Many of us suffer from seasonal allergies, but some Texans have serious allergic reactions to a number of stimulants. Bee stings or peanuts are a common allergy that can cause serious harm if you are allergic. If you or someone in your family suffers from allergies, a new law that went into effect on January 1, 2016 expands your healthcare options in an emergency situation. House Bill 1550 grants pharmacists the authority to administer an epinephrine auto-injector (epi pen) if a patient presents symptoms of shock.
Prior to the passage of HB 1550, pharmacists were legally prohibited from administering an epinephrine auto-injector to patient that entered the pharmacy experiencing anaphylactic shock. The pharmacists only option was to call 911 and wait or advise that the patient be taken to the nearest urgent care facility. This of course was an extremely difficult situation for the pharmacist who had the lifesaving drug sitting on their shelf often only feet away.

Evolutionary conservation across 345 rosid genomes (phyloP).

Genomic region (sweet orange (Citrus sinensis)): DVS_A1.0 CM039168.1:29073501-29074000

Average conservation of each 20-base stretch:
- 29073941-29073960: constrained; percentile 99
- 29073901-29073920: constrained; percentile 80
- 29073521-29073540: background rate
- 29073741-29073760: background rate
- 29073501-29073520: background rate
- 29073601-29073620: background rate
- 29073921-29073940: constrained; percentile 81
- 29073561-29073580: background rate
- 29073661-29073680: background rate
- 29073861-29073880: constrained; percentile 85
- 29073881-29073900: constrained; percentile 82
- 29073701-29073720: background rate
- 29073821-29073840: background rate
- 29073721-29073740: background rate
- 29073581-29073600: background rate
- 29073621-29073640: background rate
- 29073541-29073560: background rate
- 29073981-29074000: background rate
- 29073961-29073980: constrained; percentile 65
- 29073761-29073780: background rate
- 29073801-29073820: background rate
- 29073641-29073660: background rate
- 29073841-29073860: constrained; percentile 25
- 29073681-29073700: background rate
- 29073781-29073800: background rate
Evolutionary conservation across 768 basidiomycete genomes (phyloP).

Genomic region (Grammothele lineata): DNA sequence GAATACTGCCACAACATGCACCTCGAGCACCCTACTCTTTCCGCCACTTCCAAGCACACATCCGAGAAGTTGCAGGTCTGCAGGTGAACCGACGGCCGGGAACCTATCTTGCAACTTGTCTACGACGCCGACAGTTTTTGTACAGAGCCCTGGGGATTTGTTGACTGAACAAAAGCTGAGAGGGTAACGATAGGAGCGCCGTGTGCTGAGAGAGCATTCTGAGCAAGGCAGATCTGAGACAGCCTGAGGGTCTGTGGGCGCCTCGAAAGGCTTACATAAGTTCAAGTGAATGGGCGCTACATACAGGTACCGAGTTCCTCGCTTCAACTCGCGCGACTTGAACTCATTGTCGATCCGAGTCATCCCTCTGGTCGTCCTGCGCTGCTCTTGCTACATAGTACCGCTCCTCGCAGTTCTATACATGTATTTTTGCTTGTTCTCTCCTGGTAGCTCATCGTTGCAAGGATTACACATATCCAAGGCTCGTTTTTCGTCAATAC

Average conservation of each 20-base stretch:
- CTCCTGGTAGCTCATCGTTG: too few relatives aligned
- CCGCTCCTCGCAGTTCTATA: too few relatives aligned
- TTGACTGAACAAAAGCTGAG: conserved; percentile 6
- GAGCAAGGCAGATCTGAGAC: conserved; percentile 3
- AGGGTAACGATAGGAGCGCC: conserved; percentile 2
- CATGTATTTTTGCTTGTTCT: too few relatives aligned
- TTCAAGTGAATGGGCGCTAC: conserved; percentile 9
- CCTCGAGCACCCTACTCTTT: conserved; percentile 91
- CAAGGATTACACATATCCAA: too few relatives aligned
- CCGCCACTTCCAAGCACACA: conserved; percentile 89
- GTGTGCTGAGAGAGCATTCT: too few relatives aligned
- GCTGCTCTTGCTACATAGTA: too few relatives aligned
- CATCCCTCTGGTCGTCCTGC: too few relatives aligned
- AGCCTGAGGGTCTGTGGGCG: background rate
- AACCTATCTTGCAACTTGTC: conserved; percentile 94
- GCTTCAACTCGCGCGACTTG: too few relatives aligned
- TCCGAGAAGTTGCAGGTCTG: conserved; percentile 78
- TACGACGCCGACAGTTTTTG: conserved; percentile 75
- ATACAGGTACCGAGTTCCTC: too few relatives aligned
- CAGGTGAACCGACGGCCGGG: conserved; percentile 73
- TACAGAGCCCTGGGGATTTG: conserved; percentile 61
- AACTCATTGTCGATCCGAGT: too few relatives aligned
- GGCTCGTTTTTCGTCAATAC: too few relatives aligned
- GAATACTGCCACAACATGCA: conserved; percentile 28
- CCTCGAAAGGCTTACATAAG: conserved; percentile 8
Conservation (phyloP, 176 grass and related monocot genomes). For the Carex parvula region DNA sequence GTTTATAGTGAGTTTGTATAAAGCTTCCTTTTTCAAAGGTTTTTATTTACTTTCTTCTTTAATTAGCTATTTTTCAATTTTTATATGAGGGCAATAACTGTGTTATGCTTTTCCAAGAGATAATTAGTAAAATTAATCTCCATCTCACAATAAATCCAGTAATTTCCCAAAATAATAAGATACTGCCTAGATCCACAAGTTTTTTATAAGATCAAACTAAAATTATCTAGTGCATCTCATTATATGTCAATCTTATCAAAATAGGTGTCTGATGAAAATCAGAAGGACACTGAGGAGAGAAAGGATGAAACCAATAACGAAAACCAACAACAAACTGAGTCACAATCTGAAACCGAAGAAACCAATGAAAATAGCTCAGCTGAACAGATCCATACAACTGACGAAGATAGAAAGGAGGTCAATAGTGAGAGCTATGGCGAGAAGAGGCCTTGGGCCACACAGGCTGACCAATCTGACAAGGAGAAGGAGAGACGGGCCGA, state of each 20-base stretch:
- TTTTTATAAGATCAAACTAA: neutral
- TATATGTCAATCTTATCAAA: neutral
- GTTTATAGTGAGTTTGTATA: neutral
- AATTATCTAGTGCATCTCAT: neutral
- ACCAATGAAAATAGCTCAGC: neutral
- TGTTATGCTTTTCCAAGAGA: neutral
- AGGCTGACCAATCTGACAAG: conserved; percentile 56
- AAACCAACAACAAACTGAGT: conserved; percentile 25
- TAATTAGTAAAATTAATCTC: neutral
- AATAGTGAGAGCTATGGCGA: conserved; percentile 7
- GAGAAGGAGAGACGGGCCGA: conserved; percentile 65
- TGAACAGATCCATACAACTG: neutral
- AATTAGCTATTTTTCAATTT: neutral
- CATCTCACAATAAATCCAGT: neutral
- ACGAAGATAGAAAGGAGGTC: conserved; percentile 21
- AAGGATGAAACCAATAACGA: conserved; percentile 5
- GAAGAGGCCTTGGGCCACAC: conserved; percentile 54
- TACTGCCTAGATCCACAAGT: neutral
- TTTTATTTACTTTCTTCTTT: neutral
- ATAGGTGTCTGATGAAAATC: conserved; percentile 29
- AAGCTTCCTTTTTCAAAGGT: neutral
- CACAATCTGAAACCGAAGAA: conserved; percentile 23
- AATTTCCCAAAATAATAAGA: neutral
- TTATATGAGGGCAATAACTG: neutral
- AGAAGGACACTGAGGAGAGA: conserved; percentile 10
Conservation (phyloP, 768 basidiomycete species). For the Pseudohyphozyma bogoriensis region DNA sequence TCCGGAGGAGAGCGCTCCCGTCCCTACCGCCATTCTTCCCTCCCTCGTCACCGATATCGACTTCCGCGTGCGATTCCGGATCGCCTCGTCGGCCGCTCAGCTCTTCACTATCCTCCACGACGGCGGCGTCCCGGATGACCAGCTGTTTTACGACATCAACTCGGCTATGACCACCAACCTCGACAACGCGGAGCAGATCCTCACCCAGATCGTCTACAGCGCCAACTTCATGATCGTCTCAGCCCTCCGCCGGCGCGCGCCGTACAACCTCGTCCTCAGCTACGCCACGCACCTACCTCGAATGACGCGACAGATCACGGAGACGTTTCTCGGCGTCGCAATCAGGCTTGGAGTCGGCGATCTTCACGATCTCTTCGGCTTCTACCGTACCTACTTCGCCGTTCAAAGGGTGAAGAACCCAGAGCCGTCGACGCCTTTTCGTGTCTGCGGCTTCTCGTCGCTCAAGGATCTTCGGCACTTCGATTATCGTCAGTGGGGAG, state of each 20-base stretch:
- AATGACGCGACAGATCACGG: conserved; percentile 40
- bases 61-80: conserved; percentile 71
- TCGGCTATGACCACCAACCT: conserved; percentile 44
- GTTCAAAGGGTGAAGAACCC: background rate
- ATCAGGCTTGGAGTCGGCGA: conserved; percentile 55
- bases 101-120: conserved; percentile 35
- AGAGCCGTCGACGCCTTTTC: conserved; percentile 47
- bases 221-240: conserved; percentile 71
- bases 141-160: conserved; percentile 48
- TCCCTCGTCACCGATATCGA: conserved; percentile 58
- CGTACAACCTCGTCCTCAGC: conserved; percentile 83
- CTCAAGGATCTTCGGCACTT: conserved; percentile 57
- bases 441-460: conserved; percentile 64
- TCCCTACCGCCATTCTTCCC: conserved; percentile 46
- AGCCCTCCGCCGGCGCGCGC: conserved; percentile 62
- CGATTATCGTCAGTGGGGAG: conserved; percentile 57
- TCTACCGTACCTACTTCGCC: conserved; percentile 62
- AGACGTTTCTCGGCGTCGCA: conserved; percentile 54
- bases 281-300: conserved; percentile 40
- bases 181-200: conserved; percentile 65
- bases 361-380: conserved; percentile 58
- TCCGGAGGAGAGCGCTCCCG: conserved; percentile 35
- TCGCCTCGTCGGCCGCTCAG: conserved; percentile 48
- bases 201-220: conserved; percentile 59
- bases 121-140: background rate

“This law is really about putting the patient first and freeing a pharmacist up to act when seconds truly matter.” said Texas Pharmacy Association spokesperson Justin Hudman.
Now that pharmacists in Texas have the legal authority to administer an epinephrine auto-injector, Texas has greatly increased the number of options for a patient in need of the lifesaving medication considering the simple fact that many of us live closer to a pharmacy than an urgent care facility or emergency room. This access is particularly critical for those experiencing first-time reactions, especially children.